Ricardo Collazo SOCI 200 10/10/2011 Abstract This paper is on the difference of the Mexican culture compared to the culture of the United States of America. We look into four sources of reference in our conclusion. The biggest questions we must ask ourselves is "What is the impact this country is making on the U.S and vice versa?" and “Is our policy a direct result of Mexico's policy, citizens, actions, or and culture?” We are going to look at the history, ethics, education, family and government...

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Mexican White Boy

tortilla, these people he adores. That’s when he wishes he didn’t get such good grades.” Danny wanted to be treated as an equal like everyone he didn’t care about being treated special. He didn’t like it that his grandmother was ashamed of being Mexican. He wanted to live in the same style they do, he wanted to talk and act like the way his fathers side of the family does. They was what he wanted to be like, they was suppose to be who he looks up to and not the other way around. Danny may be...

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The Stereotyping of Mexicans and Mexican-Americans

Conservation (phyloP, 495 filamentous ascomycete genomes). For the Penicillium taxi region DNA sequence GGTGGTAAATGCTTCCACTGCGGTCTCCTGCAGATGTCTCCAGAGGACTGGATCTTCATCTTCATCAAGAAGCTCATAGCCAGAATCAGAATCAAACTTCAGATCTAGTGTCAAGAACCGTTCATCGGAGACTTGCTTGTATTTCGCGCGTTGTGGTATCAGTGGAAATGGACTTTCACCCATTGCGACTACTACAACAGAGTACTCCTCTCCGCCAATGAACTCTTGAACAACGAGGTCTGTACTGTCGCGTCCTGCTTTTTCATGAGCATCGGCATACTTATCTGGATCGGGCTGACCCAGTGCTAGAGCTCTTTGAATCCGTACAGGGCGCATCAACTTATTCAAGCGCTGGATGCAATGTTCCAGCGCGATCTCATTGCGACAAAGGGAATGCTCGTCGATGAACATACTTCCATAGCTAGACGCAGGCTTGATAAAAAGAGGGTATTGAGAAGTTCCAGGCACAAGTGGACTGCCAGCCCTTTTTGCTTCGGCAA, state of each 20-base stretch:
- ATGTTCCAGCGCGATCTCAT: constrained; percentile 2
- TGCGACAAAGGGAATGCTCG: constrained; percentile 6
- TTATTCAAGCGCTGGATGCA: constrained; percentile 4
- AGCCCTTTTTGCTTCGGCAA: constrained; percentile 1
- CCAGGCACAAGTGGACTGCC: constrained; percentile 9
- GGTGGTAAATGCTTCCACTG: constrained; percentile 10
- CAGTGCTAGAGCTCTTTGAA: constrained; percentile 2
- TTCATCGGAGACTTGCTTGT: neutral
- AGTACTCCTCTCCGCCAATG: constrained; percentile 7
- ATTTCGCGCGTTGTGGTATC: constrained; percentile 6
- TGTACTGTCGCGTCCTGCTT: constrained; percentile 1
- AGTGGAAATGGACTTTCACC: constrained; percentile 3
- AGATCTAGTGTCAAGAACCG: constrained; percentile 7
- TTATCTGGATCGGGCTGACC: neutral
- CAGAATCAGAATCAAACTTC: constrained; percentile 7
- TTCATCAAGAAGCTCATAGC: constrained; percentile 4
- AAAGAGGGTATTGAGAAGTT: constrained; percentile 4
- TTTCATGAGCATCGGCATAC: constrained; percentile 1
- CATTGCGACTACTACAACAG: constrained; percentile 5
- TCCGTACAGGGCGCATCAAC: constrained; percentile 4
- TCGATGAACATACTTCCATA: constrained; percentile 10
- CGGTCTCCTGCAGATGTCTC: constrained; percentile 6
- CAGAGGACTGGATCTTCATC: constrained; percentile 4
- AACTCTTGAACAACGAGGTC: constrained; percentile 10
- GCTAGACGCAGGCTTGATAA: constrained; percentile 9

The Stereotyping of Mexicans and Mexican-Americans Stereotypes have existed in different forms throughout history.   Although they are prevalent in all areas of the world, most countries have overcome name calling various ethnic groups to a degree better than the past.   However, people in America still place several racist connotations on minorities.   This is ironic because the United States is considered to be a giant "melting pot" of different cultures, and Americans still are racist...

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Mexican American and Money

misunderstanding between Americans and Mexicans were obviously unavoidable due to language barriers. Besides, we also had several stereotypes related to cultural differences between people who came from different countries because language is an important part of culture. To be more specific, while American people were perceived to have better life with appropriate salary and high standard of living, Mexicans were suffering numerous difficulties in their lives. Thus, numerous Mexicans were dreaming of better...

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Gary Soto's Like Mexicans: Personal Experiences

Soto's Like Mexicans: Personal Experiences My decision to write in response to Gary Soto's work, "Like Mexicans" was influenced for the most part because of the similarities between myself and Gary Soto, and our families included. Gary Soto is a Mexican American male, who grew up in the San Joaquin Valley in the industrial part of a town called Fresno. His grandparents came to this Great Valley in search of creating a better life for themselves and their families. I am also a Mexican American...